Insured Unemployment Now the Highest on Record as Coronavirus Mitigation Crushes Historic Labor Market
Washington, D.C. (PPD) — The U.S. Labor Department (DOL) reported initial jobless claims rose more than expected to 6,606,000 for the week ending April 9, attributable to the mitigation efforts to slow the spread of the coronavirus (COVID-19). That’s a decrease of 261,000 from the previous week’s upwardly revised (+219,000) level at 6,867,000.
Forecasts ranged from a low of 3,000,000 to a high of 7,950,000. The consensus forecast was 5,000,000.
The 4-week moving average was 4,265,500, an increase of 1,598,750 from the previous week’s revised average. The previous week’s average was revised up by 54,750 from 2,612,000 to 2,666,750.
Lagging Jobless Claims Data
The advance seasonally adjusted insured unemployment rate rose 3.0% from 2.1% to 5.1% for the week ending March 28. The previous week was unrevised.
The insured unemployment rate fell to historic lows at 1.1% under the Trump Administration. It was last at that level on November 16, 2019, and hasn’t risen above 1.2% since April 28, 2018.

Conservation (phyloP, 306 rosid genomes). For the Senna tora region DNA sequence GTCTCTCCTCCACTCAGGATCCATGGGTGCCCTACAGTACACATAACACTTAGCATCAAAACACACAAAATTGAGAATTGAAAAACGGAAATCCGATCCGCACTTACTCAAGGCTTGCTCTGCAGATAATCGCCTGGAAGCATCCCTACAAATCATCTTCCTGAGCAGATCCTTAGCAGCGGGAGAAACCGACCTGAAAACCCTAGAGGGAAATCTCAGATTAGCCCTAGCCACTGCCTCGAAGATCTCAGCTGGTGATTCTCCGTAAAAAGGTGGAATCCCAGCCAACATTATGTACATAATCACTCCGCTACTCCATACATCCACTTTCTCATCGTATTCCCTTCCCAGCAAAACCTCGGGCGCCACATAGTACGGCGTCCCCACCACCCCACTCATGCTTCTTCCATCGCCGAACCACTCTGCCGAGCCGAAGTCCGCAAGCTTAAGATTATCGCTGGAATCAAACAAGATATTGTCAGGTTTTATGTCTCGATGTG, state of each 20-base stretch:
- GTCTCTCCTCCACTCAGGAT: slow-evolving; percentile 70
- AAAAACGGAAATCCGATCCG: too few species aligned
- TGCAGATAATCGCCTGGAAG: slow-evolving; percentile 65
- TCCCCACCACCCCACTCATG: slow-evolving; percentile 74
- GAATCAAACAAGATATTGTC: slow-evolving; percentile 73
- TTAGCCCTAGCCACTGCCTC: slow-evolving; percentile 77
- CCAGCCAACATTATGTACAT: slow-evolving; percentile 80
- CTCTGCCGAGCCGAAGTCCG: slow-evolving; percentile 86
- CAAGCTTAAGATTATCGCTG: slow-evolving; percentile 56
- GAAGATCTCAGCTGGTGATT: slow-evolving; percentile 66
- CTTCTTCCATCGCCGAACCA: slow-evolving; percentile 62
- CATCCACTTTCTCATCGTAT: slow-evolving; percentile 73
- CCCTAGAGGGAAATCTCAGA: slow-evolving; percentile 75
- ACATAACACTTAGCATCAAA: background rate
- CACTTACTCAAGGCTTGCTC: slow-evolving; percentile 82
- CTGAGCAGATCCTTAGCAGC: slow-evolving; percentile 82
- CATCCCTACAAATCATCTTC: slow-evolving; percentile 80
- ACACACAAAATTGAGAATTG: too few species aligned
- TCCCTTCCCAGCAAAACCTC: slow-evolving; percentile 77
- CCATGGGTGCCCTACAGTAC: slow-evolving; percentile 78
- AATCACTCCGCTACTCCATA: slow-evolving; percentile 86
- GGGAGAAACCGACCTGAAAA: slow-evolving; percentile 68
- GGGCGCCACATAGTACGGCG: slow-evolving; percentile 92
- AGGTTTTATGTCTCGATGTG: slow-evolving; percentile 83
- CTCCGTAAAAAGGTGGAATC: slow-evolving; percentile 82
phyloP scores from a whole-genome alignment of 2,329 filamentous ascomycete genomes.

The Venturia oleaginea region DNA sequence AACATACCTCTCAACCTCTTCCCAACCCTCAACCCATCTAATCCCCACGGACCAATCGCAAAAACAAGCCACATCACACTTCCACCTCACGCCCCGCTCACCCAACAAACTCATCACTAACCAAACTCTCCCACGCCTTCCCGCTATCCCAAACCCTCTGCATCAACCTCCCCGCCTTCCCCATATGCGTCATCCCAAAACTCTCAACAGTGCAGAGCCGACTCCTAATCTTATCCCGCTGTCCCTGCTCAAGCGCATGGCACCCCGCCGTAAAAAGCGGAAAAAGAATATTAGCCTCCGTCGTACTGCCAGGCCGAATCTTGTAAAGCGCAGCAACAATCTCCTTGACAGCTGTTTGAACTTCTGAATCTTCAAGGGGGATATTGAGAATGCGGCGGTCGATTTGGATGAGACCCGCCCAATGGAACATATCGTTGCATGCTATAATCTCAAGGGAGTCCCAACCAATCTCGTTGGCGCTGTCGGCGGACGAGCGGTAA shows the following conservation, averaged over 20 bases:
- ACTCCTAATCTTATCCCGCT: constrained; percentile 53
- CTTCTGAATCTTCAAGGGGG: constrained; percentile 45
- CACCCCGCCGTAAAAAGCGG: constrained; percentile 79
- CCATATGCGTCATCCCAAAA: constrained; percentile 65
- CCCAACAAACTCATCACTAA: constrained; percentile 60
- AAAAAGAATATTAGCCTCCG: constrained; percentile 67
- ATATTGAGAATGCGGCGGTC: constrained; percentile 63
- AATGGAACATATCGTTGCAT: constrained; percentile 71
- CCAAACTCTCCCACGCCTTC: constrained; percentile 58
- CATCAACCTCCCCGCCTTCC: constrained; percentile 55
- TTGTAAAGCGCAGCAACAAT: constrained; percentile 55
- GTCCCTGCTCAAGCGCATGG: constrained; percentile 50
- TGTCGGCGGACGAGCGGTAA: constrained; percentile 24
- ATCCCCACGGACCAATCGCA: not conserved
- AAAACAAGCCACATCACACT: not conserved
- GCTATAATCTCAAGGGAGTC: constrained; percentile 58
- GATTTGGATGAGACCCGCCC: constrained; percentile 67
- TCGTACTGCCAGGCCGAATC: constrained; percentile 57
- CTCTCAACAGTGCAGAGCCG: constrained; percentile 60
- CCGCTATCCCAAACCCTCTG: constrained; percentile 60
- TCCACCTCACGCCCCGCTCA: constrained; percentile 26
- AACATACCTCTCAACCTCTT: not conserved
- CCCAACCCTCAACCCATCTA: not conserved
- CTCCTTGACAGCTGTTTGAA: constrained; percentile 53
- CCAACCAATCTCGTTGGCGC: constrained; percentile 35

The advance number for seasonally adjusted insured unemployment during the week ending March 28 was 7,455,000. That’s an increase of 4,396,000 from the previous week’s revised level and marks the highest level of seasonally adjusted insured unemployment in the history of the seasonally adjusted series.
The previous high was 6,635,000 in May of 2009. The previous week’s level was revised up 30,000 from 3,029,000 to 3,059,000.
The 4-week moving average rose to 3,500,000, a gain of 1,439,000 from the previous week’s upwardly revised average. The previous week’s average was revised higher by 7,500 from 2,053,500 to 2,061,000.
No state was triggered “on” the Extended Benefits program during the week ending March 21.
The highest insured unemployment rates in the week ending March 21 were in Rhode Island (6.7), Minnesota (5.6), Massachusetts (5.1), Connecticut (4.9), Washington (4.7), Vermont (4.5), Nevada (4.3), Montana (4.2), New Hampshire (4.2), and Ohio (4.0).
The largest increases in initial claims for the week ending March 28 were in California (+871,992), New York (+286,596), Michigan (+176,329), Florida (+154,171), Georgia (+121,680), Texas (+120,759), and New Jersey (+90,438), while the largest decreases were in Nevada (-20,356), Rhode Island (-8,047), and Minnesota (-6,678).